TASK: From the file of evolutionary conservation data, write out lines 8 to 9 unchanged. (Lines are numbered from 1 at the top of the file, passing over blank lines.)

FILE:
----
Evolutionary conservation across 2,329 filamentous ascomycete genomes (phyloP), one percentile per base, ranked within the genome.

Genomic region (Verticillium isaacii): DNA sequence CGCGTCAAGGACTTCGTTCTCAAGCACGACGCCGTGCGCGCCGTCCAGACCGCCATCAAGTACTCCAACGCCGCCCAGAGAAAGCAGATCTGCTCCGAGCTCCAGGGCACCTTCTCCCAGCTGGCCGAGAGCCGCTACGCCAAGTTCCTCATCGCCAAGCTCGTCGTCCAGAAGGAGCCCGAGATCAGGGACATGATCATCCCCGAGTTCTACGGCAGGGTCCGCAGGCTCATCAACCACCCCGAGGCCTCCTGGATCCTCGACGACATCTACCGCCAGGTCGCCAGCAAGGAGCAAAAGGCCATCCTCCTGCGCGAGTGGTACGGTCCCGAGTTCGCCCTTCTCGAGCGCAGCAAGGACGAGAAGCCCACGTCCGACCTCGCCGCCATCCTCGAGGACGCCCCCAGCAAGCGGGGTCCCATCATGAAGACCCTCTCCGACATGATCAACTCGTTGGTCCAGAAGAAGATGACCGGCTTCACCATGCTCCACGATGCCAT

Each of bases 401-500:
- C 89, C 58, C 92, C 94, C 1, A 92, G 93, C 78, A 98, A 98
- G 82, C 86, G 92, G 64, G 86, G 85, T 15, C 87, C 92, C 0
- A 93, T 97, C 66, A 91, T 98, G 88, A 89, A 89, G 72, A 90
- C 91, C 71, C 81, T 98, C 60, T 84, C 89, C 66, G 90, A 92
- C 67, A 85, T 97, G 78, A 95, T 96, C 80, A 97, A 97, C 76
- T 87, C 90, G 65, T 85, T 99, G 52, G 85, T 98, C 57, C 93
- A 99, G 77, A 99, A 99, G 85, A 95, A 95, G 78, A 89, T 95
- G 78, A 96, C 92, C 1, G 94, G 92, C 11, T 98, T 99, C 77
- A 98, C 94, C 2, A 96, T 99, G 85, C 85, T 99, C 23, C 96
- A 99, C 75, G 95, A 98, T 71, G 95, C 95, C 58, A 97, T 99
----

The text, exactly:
- C 67, A 85, T 97, G 78, A 95, T 96, C 80, A 97, A 97, C 76
- T 87, C 90, G 65, T 85, T 99, G 52, G 85, T 98, C 57, C 93